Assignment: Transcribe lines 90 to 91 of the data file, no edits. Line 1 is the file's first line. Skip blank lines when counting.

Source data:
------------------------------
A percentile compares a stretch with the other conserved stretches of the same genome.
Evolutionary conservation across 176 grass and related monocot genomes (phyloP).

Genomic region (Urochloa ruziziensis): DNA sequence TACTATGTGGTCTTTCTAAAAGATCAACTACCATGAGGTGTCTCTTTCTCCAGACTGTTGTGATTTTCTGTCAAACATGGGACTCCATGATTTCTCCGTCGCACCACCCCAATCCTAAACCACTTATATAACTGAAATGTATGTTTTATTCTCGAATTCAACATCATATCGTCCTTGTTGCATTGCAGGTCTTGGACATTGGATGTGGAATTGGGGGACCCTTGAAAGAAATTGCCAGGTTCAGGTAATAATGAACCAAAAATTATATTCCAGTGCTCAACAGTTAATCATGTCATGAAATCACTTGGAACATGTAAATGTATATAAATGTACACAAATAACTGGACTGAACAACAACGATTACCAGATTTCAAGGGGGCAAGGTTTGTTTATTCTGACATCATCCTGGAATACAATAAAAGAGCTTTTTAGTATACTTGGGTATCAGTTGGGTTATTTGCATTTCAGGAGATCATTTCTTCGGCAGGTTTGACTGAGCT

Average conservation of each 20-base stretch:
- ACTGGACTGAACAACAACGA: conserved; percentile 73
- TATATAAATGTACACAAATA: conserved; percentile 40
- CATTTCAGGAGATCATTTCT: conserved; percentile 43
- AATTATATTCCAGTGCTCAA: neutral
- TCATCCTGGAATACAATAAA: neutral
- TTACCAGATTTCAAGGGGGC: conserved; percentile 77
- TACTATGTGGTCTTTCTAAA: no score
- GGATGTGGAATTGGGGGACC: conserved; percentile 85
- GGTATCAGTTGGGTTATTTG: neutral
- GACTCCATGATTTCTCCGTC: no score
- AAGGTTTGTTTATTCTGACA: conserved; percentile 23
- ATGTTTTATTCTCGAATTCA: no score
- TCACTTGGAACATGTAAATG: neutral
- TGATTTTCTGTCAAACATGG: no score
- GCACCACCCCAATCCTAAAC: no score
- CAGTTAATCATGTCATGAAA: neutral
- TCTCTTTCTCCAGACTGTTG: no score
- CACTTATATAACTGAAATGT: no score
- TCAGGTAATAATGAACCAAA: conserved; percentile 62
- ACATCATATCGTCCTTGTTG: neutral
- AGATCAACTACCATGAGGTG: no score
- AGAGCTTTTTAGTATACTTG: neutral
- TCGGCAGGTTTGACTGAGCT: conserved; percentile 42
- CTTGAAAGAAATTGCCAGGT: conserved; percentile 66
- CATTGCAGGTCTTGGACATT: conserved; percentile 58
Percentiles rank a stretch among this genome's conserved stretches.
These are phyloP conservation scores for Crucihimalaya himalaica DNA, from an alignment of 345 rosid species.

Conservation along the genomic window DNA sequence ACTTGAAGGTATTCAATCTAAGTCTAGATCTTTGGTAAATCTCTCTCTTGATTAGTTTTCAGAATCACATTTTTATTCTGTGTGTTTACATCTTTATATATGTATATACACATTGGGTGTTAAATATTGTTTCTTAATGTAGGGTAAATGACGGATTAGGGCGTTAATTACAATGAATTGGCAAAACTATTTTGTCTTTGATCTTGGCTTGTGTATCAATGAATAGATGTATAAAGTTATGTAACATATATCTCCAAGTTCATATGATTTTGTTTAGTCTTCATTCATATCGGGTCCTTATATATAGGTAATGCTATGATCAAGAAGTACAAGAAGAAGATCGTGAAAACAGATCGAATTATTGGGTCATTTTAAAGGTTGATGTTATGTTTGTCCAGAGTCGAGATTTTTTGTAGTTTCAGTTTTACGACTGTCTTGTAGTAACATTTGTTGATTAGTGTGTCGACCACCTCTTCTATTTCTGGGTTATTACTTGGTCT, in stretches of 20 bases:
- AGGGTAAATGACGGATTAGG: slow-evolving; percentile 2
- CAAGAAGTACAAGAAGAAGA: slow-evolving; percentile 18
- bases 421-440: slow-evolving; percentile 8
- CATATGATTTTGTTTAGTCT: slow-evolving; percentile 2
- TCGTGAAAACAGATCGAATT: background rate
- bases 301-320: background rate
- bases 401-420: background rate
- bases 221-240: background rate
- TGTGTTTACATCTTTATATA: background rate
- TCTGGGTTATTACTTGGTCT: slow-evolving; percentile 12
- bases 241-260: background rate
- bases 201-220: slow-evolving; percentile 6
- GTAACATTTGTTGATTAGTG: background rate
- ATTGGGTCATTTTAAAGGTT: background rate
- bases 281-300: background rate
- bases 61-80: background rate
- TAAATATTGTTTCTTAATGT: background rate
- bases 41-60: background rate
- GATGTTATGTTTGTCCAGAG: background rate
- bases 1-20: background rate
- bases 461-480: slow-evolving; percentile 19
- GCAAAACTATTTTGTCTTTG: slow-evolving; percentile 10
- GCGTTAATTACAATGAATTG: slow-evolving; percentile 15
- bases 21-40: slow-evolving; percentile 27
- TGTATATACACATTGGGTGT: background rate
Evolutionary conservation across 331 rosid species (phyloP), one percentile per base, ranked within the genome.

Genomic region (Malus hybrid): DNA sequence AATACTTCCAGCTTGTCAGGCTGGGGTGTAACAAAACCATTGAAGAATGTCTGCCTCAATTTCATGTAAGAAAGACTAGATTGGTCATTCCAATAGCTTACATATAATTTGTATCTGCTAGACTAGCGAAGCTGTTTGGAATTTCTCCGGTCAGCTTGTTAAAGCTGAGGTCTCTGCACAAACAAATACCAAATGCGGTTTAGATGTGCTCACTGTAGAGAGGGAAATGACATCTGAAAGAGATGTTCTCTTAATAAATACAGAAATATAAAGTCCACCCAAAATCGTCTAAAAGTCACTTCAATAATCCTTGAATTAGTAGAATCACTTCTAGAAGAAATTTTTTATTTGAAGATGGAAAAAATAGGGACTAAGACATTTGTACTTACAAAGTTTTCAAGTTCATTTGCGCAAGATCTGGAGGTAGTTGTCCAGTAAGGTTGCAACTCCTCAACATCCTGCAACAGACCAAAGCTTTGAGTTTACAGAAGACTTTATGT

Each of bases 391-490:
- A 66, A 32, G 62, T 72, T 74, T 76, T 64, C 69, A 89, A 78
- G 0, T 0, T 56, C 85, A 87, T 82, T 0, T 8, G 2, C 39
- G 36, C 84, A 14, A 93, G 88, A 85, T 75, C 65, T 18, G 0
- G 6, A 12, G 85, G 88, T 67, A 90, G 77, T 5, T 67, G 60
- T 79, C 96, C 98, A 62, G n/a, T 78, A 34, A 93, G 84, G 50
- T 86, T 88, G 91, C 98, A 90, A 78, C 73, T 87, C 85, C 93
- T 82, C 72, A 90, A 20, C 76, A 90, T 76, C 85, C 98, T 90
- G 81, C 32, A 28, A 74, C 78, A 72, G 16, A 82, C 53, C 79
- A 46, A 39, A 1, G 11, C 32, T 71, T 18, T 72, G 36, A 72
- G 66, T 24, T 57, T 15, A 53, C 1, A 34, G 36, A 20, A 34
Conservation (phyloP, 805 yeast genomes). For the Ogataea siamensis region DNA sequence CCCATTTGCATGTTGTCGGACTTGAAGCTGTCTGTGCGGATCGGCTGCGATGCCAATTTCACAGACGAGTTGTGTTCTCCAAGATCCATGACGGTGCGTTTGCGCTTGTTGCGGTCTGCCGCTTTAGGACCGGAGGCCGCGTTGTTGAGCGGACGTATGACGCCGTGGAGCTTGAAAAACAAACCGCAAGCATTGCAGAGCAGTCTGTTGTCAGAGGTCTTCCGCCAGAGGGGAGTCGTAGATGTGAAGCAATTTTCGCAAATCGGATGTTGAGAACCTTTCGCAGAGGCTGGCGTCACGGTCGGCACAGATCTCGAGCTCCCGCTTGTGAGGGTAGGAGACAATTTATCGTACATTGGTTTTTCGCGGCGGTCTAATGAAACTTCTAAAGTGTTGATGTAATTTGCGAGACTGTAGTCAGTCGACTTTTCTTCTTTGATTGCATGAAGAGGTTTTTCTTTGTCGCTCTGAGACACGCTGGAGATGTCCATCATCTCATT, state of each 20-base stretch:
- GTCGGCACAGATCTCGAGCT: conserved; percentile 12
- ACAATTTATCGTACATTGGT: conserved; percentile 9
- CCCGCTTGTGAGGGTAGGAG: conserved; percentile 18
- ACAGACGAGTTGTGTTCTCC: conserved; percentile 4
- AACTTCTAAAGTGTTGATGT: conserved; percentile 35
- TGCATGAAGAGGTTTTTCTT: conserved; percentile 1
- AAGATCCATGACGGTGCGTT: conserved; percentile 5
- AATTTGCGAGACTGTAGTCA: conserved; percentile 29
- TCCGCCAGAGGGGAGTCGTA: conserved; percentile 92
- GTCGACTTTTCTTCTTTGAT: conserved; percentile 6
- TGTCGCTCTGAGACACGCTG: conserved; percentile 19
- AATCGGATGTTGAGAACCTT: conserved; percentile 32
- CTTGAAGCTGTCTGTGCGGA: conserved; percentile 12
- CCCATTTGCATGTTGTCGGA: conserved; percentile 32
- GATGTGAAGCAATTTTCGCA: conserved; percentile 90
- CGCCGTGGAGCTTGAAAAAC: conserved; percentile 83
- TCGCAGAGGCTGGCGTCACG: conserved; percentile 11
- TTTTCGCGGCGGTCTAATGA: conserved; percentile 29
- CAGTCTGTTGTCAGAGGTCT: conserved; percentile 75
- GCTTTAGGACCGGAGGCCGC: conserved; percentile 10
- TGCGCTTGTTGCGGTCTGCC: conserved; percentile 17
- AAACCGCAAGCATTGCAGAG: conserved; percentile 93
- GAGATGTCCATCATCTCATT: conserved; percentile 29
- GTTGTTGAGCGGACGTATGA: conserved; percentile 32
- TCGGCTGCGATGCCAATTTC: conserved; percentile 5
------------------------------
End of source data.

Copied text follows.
- CAGTCTGTTGTCAGAGGTCT: conserved; percentile 75
- GCTTTAGGACCGGAGGCCGC: conserved; percentile 10